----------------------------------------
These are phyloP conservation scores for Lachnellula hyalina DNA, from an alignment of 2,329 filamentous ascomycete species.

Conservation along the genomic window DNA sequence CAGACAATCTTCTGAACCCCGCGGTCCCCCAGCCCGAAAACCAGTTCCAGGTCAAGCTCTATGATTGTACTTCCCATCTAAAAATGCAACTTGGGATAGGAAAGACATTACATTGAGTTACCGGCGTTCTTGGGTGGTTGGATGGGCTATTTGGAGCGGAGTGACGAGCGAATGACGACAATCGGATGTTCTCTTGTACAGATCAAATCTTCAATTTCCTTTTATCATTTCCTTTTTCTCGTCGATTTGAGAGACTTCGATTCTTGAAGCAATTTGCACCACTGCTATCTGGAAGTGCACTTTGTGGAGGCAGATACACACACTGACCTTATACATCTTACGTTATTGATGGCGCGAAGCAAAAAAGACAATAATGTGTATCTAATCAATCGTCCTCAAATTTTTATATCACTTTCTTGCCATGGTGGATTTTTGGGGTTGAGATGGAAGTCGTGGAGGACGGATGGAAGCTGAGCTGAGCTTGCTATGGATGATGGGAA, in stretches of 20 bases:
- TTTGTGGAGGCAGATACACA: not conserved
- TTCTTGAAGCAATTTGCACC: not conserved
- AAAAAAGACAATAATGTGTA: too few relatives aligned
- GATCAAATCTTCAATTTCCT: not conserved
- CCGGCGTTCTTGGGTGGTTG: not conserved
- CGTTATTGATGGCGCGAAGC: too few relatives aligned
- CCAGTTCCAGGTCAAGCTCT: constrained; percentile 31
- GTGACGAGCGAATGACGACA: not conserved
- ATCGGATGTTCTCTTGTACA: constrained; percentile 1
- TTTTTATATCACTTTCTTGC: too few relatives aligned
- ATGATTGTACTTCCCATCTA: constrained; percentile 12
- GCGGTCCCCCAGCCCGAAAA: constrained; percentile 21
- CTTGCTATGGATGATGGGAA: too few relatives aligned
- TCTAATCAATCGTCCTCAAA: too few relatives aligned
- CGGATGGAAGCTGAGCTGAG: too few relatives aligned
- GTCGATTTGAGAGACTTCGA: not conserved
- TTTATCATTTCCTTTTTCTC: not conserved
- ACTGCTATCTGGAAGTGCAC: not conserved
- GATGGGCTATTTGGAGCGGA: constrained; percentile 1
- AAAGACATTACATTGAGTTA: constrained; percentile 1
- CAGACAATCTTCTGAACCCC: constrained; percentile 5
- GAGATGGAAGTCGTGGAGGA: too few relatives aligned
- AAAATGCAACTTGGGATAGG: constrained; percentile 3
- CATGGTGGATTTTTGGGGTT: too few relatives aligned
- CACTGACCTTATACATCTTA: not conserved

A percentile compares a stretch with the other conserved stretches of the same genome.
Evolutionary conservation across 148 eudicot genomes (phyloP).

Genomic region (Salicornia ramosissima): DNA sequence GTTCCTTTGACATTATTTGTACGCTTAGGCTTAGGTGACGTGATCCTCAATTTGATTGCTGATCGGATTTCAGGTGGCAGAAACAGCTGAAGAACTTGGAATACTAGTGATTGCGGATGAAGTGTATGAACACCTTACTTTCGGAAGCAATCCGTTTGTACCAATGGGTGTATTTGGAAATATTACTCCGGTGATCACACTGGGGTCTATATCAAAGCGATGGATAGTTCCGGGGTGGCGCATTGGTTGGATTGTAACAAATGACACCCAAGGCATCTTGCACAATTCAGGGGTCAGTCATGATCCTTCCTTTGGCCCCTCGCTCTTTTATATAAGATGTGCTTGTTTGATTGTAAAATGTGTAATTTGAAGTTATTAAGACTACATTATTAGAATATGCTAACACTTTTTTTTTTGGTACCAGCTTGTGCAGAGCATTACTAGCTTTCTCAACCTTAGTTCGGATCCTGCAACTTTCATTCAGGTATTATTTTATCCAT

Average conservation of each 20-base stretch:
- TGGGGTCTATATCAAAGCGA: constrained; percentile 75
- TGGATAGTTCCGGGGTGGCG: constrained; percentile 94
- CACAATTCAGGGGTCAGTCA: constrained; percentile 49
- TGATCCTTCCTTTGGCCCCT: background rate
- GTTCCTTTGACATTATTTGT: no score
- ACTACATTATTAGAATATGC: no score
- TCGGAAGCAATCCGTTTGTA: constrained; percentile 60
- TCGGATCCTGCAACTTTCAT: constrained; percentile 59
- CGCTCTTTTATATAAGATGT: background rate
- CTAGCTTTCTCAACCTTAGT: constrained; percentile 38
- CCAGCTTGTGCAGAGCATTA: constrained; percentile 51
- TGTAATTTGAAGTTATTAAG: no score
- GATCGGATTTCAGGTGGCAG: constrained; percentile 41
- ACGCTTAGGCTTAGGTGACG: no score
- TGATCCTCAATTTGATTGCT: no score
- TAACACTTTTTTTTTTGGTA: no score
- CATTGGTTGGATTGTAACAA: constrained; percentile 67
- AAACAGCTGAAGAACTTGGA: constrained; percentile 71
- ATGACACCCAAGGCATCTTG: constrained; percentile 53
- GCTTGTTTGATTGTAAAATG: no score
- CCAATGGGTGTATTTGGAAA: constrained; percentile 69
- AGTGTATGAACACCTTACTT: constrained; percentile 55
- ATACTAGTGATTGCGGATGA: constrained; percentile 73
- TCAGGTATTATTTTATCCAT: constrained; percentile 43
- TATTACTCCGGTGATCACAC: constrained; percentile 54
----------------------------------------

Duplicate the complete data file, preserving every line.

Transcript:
These are phyloP conservation scores for Lachnellula hyalina DNA, from an alignment of 2,329 filamentous ascomycete species.

Conservation along the genomic window DNA sequence CAGACAATCTTCTGAACCCCGCGGTCCCCCAGCCCGAAAACCAGTTCCAGGTCAAGCTCTATGATTGTACTTCCCATCTAAAAATGCAACTTGGGATAGGAAAGACATTACATTGAGTTACCGGCGTTCTTGGGTGGTTGGATGGGCTATTTGGAGCGGAGTGACGAGCGAATGACGACAATCGGATGTTCTCTTGTACAGATCAAATCTTCAATTTCCTTTTATCATTTCCTTTTTCTCGTCGATTTGAGAGACTTCGATTCTTGAAGCAATTTGCACCACTGCTATCTGGAAGTGCACTTTGTGGAGGCAGATACACACACTGACCTTATACATCTTACGTTATTGATGGCGCGAAGCAAAAAAGACAATAATGTGTATCTAATCAATCGTCCTCAAATTTTTATATCACTTTCTTGCCATGGTGGATTTTTGGGGTTGAGATGGAAGTCGTGGAGGACGGATGGAAGCTGAGCTGAGCTTGCTATGGATGATGGGAA, in stretches of 20 bases:
- TTTGTGGAGGCAGATACACA: not conserved
- TTCTTGAAGCAATTTGCACC: not conserved
- AAAAAAGACAATAATGTGTA: too few relatives aligned
- GATCAAATCTTCAATTTCCT: not conserved
- CCGGCGTTCTTGGGTGGTTG: not conserved
- CGTTATTGATGGCGCGAAGC: too few relatives aligned
- CCAGTTCCAGGTCAAGCTCT: constrained; percentile 31
- GTGACGAGCGAATGACGACA: not conserved
- ATCGGATGTTCTCTTGTACA: constrained; percentile 1
- TTTTTATATCACTTTCTTGC: too few relatives aligned
- ATGATTGTACTTCCCATCTA: constrained; percentile 12
- GCGGTCCCCCAGCCCGAAAA: constrained; percentile 21
- CTTGCTATGGATGATGGGAA: too few relatives aligned
- TCTAATCAATCGTCCTCAAA: too few relatives aligned
- CGGATGGAAGCTGAGCTGAG: too few relatives aligned
- GTCGATTTGAGAGACTTCGA: not conserved
- TTTATCATTTCCTTTTTCTC: not conserved
- ACTGCTATCTGGAAGTGCAC: not conserved
- GATGGGCTATTTGGAGCGGA: constrained; percentile 1
- AAAGACATTACATTGAGTTA: constrained; percentile 1
- CAGACAATCTTCTGAACCCC: constrained; percentile 5
- GAGATGGAAGTCGTGGAGGA: too few relatives aligned
- AAAATGCAACTTGGGATAGG: constrained; percentile 3
- CATGGTGGATTTTTGGGGTT: too few relatives aligned
- CACTGACCTTATACATCTTA: not conserved

A percentile compares a stretch with the other conserved stretches of the same genome.
Evolutionary conservation across 148 eudicot genomes (phyloP).

Genomic region (Salicornia ramosissima): DNA sequence GTTCCTTTGACATTATTTGTACGCTTAGGCTTAGGTGACGTGATCCTCAATTTGATTGCTGATCGGATTTCAGGTGGCAGAAACAGCTGAAGAACTTGGAATACTAGTGATTGCGGATGAAGTGTATGAACACCTTACTTTCGGAAGCAATCCGTTTGTACCAATGGGTGTATTTGGAAATATTACTCCGGTGATCACACTGGGGTCTATATCAAAGCGATGGATAGTTCCGGGGTGGCGCATTGGTTGGATTGTAACAAATGACACCCAAGGCATCTTGCACAATTCAGGGGTCAGTCATGATCCTTCCTTTGGCCCCTCGCTCTTTTATATAAGATGTGCTTGTTTGATTGTAAAATGTGTAATTTGAAGTTATTAAGACTACATTATTAGAATATGCTAACACTTTTTTTTTTGGTACCAGCTTGTGCAGAGCATTACTAGCTTTCTCAACCTTAGTTCGGATCCTGCAACTTTCATTCAGGTATTATTTTATCCAT

Average conservation of each 20-base stretch:
- TGGGGTCTATATCAAAGCGA: constrained; percentile 75
- TGGATAGTTCCGGGGTGGCG: constrained; percentile 94
- CACAATTCAGGGGTCAGTCA: constrained; percentile 49
- TGATCCTTCCTTTGGCCCCT: background rate
- GTTCCTTTGACATTATTTGT: no score
- ACTACATTATTAGAATATGC: no score
- TCGGAAGCAATCCGTTTGTA: constrained; percentile 60
- TCGGATCCTGCAACTTTCAT: constrained; percentile 59
- CGCTCTTTTATATAAGATGT: background rate
- CTAGCTTTCTCAACCTTAGT: constrained; percentile 38
- CCAGCTTGTGCAGAGCATTA: constrained; percentile 51
- TGTAATTTGAAGTTATTAAG: no score
- GATCGGATTTCAGGTGGCAG: constrained; percentile 41
- ACGCTTAGGCTTAGGTGACG: no score
- TGATCCTCAATTTGATTGCT: no score
- TAACACTTTTTTTTTTGGTA: no score
- CATTGGTTGGATTGTAACAA: constrained; percentile 67
- AAACAGCTGAAGAACTTGGA: constrained; percentile 71
- ATGACACCCAAGGCATCTTG: constrained; percentile 53
- GCTTGTTTGATTGTAAAATG: no score
- CCAATGGGTGTATTTGGAAA: constrained; percentile 69
- AGTGTATGAACACCTTACTT: constrained; percentile 55
- ATACTAGTGATTGCGGATGA: constrained; percentile 73
- TCAGGTATTATTTTATCCAT: constrained; percentile 43
- TATTACTCCGGTGATCACAC: constrained; percentile 54